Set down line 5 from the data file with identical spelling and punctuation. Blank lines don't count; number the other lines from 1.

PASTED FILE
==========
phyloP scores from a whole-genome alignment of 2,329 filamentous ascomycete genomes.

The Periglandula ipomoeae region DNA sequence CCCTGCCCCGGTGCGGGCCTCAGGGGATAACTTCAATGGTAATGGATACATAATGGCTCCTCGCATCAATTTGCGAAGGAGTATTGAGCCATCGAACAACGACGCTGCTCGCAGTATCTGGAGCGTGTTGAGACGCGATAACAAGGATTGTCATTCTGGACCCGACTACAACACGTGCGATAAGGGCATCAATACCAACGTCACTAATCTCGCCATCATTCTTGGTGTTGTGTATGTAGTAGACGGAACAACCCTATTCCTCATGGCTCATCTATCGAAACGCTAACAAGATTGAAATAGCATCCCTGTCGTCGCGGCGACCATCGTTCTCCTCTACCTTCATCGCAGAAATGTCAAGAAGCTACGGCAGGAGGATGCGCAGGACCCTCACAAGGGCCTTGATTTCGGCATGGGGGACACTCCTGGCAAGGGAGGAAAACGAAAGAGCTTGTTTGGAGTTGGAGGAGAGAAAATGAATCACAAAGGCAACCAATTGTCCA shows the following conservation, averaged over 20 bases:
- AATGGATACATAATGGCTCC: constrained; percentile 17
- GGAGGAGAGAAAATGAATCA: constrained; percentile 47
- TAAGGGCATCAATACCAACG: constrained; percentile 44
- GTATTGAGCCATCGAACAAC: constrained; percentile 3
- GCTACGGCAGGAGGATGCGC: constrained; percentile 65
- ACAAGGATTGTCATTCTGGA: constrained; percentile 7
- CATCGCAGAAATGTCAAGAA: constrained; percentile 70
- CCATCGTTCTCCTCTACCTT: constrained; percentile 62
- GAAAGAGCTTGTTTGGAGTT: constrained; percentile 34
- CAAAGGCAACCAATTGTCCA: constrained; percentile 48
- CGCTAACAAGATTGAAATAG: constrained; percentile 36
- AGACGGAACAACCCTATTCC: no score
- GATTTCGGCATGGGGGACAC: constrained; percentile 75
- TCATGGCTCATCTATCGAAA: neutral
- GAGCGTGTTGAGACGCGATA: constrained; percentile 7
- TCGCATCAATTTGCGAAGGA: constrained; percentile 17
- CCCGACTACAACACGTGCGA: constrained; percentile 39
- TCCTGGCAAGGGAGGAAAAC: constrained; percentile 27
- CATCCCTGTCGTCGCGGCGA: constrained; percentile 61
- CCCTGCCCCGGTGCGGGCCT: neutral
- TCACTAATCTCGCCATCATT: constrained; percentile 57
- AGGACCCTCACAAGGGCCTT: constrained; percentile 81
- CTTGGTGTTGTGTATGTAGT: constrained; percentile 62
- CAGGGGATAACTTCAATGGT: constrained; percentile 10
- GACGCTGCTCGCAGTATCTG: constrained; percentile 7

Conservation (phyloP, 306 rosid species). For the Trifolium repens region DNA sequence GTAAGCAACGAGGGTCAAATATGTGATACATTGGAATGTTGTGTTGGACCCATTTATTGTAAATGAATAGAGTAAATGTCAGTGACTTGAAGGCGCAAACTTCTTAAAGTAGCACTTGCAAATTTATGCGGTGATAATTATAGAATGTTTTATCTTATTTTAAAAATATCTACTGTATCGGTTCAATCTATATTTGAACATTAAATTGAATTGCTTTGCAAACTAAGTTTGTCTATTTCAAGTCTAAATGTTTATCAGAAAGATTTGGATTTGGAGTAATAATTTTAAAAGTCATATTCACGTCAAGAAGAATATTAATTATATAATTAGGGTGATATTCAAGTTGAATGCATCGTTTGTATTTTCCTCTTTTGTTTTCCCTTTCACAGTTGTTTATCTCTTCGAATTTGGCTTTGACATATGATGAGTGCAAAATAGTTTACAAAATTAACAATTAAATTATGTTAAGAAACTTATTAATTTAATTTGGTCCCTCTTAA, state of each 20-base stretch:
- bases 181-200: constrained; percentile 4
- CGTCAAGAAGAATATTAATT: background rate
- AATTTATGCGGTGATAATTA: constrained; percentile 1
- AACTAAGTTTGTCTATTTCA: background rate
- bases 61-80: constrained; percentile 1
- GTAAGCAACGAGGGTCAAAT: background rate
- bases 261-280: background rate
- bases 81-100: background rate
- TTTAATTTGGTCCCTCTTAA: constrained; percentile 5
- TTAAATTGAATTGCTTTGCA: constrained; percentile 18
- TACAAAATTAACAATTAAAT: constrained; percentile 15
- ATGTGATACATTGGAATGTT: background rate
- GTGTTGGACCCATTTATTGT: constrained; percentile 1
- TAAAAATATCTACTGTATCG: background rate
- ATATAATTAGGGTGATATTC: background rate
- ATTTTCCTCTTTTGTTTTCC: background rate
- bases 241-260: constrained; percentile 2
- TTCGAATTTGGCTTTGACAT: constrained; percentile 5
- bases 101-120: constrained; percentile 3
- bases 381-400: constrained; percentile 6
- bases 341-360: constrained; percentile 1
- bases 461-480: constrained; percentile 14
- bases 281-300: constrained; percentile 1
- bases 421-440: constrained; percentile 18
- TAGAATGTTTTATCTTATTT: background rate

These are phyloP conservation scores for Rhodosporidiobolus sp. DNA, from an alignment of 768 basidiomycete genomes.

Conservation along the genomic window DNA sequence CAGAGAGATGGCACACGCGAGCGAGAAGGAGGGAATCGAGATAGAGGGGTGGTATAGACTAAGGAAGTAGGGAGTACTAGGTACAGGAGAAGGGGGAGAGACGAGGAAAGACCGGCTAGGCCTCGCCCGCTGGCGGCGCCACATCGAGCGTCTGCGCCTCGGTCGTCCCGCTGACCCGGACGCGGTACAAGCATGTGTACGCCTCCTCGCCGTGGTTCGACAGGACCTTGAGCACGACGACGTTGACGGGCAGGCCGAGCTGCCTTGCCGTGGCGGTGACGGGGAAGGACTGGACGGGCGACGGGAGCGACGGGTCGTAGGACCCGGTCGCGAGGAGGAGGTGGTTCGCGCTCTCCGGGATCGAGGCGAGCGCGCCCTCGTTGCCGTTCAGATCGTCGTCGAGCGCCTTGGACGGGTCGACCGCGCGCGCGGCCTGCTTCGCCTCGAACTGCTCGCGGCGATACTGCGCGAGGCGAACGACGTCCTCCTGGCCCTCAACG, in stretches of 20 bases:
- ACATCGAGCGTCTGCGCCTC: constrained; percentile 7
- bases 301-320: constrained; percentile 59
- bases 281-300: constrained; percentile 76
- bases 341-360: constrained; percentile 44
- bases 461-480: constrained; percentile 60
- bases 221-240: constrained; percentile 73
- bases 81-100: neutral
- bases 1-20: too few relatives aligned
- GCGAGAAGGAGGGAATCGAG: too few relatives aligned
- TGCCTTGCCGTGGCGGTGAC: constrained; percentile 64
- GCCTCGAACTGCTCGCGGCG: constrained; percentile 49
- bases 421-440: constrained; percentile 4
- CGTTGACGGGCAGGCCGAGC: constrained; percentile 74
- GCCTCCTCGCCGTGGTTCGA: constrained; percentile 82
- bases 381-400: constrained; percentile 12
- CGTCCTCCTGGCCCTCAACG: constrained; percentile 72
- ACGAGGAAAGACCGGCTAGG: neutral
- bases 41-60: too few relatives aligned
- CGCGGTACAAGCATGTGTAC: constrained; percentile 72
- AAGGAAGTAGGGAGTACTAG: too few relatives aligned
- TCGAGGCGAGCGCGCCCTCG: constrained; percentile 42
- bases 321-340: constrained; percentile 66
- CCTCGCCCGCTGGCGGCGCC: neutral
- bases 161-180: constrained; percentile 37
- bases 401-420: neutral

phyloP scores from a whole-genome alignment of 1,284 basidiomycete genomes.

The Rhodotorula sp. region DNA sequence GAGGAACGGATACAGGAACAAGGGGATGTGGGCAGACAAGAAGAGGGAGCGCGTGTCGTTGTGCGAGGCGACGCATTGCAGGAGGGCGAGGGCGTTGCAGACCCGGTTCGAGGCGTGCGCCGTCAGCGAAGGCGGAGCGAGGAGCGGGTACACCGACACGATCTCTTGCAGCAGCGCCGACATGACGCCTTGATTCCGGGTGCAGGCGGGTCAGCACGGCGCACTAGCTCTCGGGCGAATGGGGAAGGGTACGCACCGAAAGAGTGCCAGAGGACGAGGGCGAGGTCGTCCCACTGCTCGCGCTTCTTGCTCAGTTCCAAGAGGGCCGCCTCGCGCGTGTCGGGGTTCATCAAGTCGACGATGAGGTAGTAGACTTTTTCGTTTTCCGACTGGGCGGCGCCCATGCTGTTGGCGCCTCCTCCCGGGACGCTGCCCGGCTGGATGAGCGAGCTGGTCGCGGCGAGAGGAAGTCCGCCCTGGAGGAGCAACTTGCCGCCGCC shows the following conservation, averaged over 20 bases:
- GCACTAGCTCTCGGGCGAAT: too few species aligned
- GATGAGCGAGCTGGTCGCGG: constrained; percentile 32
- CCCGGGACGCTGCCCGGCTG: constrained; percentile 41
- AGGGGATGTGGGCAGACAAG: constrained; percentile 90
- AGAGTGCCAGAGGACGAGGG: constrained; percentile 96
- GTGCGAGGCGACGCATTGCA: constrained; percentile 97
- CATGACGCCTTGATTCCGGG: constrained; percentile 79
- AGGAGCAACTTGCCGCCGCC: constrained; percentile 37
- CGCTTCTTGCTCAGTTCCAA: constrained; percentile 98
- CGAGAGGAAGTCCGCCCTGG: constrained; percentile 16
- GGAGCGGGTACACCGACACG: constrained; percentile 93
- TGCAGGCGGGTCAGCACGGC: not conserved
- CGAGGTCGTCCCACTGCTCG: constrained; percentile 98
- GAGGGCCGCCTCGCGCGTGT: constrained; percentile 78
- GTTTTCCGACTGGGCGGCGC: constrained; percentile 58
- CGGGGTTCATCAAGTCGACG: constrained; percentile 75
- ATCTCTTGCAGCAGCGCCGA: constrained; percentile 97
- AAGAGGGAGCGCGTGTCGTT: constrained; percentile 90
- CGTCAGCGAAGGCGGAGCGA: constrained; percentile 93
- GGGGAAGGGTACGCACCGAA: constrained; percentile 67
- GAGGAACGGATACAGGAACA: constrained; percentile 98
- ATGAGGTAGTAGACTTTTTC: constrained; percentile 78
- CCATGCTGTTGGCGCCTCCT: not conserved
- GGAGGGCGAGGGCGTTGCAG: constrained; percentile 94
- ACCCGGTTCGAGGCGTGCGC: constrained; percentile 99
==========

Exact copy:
- TAAGGGCATCAATACCAACG: constrained; percentile 44